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Ethics panel recommends investigation of Rep. Mark Meadows

Rep. Mark Meadows (R-N.C.). (Andrew Harnik/AP)

A congressional ethics panel said there is “substantial reason to believe” Rep. Mark Meadows (R-N.C.), broke House rules by paying his departed chief of staff a three-month severance package in 2015.

The findings of the Office of Congressional Ethics (OCE) were released by the House Ethics Committee on Wednesday. Committee heads said they will continue to review the allegations against Meadows.

Meadows has denied any wrongdoing, arguing through a lawyer that he acted in good faith, even if it turns out he broke the rules.

The allegations against Meadows stem from an unsavory situation in his congressional office. Meadows, a two-term congressman who once led a bid to oust then-Speaker John A. Boehner (R-Ohio), appointed his former GOP rival Kenneth West to his chief-of-staff job when he came to Congress in 2013. In late 2014, allegations began surfacing from female staffers in Meadows’s office that West’s behavior was making them uncomfortable. According to the OCE report, Meadows said he would take care of it — and swiftly did, making sure that West was no longer present around the office.

According to witnesses cited in the report, over the next few months, West’s work for Meadows significantly diminished. But it wasn’t clear whether Meadows had truly terminated West’s employment until April 2015, when he told his staff that West “was no longer Chief of Staff,” according to the report — suggesting he was no longer in Meadows’s employ. That month, Meadows referred to West as “gone” in an email to a staffer, the report found, and emailed around an official announcement saying he was looking for a new chief of staff.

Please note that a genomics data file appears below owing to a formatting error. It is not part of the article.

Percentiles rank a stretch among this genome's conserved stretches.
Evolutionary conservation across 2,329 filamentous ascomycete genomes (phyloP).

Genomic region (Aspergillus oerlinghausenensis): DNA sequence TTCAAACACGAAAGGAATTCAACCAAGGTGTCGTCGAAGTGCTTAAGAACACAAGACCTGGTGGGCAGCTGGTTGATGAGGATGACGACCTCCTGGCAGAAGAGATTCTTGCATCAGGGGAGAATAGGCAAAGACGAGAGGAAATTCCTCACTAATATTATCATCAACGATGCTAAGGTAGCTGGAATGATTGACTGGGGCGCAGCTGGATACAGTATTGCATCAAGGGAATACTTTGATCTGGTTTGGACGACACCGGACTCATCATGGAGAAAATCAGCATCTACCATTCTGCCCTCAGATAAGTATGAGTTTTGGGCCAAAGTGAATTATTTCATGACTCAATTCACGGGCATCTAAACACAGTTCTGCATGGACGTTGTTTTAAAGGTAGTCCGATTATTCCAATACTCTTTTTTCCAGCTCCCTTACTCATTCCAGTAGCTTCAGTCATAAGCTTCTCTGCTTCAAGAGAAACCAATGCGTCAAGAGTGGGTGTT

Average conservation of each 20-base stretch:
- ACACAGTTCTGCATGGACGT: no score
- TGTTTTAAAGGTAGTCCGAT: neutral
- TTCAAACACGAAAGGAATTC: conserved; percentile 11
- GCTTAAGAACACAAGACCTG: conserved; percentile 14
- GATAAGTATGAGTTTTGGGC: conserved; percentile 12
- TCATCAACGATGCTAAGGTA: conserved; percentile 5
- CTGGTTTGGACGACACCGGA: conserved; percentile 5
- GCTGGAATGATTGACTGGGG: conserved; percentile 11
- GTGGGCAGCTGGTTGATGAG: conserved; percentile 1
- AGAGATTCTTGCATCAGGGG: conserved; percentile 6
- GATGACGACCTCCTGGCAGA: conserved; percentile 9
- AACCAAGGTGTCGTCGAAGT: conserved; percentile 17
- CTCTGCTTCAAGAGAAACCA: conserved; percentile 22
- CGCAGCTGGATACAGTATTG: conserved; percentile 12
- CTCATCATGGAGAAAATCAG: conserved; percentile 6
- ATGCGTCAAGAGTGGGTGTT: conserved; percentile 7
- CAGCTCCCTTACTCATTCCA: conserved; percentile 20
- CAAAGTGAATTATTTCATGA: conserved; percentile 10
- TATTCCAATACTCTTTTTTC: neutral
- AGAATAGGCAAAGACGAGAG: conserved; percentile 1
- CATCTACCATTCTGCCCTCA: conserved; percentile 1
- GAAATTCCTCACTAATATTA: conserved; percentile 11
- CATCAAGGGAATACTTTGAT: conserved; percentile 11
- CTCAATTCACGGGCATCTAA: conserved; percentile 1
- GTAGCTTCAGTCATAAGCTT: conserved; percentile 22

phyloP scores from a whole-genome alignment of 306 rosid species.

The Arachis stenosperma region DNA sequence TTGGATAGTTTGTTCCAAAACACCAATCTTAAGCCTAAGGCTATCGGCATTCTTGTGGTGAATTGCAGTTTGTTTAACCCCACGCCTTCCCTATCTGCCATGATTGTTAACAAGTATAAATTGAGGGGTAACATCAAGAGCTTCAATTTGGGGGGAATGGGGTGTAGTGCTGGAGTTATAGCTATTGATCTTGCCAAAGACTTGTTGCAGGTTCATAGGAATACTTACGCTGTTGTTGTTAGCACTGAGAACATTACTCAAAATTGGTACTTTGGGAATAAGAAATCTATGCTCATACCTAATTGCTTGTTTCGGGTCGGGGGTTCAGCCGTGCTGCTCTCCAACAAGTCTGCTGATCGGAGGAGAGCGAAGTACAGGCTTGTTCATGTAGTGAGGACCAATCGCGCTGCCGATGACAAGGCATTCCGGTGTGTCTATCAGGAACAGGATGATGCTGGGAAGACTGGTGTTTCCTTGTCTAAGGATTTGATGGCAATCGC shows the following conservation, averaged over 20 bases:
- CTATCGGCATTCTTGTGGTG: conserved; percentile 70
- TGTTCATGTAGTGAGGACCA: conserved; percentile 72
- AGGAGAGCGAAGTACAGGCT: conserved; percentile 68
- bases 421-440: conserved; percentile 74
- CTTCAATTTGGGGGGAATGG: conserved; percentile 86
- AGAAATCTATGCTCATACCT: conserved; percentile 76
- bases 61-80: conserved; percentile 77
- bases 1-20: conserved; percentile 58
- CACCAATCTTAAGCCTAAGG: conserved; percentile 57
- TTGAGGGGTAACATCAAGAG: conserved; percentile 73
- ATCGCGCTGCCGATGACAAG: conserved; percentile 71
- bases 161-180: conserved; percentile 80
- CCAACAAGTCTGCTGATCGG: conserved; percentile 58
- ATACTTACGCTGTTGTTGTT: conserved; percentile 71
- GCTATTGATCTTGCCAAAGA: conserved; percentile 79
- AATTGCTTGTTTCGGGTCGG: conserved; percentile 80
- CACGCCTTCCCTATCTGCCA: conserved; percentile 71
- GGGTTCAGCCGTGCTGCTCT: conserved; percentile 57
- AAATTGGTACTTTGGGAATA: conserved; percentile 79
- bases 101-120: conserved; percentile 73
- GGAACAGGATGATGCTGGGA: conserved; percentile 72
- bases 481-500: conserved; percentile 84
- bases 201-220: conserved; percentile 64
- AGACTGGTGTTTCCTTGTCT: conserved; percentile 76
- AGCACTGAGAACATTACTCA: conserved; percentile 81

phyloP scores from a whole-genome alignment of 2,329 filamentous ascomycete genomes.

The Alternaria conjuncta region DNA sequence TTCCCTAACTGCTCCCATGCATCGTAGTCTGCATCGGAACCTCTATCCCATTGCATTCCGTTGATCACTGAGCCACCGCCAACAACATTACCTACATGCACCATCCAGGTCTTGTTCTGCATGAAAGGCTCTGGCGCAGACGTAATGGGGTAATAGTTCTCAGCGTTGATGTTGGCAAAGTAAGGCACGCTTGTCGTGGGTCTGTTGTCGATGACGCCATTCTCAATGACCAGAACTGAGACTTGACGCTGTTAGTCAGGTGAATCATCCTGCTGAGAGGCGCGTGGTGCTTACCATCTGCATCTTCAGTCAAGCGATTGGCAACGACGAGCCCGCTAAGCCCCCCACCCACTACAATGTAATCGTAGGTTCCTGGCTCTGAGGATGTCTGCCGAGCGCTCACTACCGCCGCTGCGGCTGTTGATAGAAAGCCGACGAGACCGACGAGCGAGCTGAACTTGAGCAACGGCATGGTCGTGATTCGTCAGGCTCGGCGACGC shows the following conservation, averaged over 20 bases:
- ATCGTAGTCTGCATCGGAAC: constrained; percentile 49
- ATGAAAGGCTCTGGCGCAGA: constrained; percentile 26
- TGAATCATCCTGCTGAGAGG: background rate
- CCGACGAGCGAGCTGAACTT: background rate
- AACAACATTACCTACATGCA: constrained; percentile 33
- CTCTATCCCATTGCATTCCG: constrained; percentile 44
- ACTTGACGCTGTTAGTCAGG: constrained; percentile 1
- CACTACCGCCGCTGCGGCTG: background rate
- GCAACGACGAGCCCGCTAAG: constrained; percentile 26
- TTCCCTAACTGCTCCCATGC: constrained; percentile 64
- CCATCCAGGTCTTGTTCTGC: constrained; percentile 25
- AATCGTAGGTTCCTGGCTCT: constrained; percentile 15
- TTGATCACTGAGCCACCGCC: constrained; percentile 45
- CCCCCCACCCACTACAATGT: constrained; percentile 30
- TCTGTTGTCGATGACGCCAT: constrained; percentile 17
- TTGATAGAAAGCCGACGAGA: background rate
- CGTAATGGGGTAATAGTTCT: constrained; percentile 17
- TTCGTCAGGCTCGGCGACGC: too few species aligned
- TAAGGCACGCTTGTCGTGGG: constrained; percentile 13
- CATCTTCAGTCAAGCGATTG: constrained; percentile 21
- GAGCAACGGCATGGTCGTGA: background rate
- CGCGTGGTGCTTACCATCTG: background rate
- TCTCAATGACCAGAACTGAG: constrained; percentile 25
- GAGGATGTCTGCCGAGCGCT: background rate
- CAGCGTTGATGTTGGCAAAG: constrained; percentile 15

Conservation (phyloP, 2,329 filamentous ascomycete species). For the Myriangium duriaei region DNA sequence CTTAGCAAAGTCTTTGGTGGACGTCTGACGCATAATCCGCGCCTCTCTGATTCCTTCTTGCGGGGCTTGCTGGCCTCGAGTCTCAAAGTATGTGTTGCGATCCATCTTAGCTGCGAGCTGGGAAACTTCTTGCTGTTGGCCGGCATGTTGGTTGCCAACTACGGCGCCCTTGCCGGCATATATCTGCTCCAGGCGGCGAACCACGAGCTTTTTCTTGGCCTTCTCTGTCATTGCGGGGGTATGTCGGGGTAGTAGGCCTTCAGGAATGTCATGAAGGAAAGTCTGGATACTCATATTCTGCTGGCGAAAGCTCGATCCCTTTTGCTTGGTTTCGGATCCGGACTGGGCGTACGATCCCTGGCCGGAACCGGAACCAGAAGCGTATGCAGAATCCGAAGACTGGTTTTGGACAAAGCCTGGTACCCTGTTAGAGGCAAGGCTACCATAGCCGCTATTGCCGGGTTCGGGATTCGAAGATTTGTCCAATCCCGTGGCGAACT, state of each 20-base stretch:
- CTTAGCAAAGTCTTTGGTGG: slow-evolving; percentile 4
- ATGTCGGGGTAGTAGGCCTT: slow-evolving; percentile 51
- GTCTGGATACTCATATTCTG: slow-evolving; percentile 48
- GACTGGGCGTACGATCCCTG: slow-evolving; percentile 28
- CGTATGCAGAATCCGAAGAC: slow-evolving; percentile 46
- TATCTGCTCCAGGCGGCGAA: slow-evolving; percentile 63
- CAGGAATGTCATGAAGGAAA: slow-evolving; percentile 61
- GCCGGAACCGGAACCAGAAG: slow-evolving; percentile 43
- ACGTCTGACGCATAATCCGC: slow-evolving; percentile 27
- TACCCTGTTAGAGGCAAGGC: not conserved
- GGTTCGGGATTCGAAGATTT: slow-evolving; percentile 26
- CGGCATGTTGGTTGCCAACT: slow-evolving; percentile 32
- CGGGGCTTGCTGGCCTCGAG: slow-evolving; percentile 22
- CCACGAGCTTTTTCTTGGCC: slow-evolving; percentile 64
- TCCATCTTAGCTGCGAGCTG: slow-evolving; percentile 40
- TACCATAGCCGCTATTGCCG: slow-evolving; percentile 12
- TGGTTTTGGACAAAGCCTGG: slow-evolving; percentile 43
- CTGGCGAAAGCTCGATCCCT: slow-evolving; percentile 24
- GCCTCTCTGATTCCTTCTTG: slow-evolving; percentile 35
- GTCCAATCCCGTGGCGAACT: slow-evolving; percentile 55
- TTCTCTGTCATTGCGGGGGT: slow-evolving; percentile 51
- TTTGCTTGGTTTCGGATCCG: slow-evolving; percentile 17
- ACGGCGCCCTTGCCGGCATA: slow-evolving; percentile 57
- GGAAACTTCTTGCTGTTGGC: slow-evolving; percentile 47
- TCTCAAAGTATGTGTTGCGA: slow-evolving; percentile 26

In a November 2015 letter to the OCE, Meadows explained that he officially terminated West’s employment in May, offering to pay him as an adviser “for the sake of a smooth transition, and so he would continue to perform some official duties for me,” through August 2015. He called the arrangement “severance” pay, according to the OCE’s report.

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While severance packages might be standard practice in private companies, in Congress they are a prohibited use of taxpayer funds. According to the House Ethics Manual, staffers can be paid “only for duties performed within the preceding month,” and only if the staffer “has regularly performed official duties commensurate with the compensation received.”

The OCE investigation found employment records that Meadows had submitted terminating West’s employment and then extending it with a title change. But based on other records, emails and interviews with Meadows’s staffers, the OCE concluded that West did not appear to have done any official work from April 2015 on.

Meadows has objected to the entire exercise of an ethics review, pointing out through an attorney that he had self-reported the incident to the House Ethics Committee and arguing that “even if his ultimate interpretation of severance pay may have been in error, it was an interpretation taken in good faith.”

The OCE pointed out in its report that Meadows had not cooperated with their investigation. In May 2016 letter to House Ethics Committee leaders, Meadows’s attorney said he had opted not to engage in the “duplicative, costly and burdensome process” of the OCE review since the Ethics Committee “is the ultimate arbiter of compliance with House Rules and Standards of Conduct.”

But the OCE did not recommend the House Ethics Committee take Meadows’s actions in stride.

“There is substantial reason to believe that Representative Meadows retained an employee who did not perform duties commensurate with the compensation the employee received,” the report states.

A spokesman for Meadows said Wednesday that the congressman intends to cooperate with the House Ethics Committee going forward, and “is fully confident that the Committee will find that he acted in good faith.”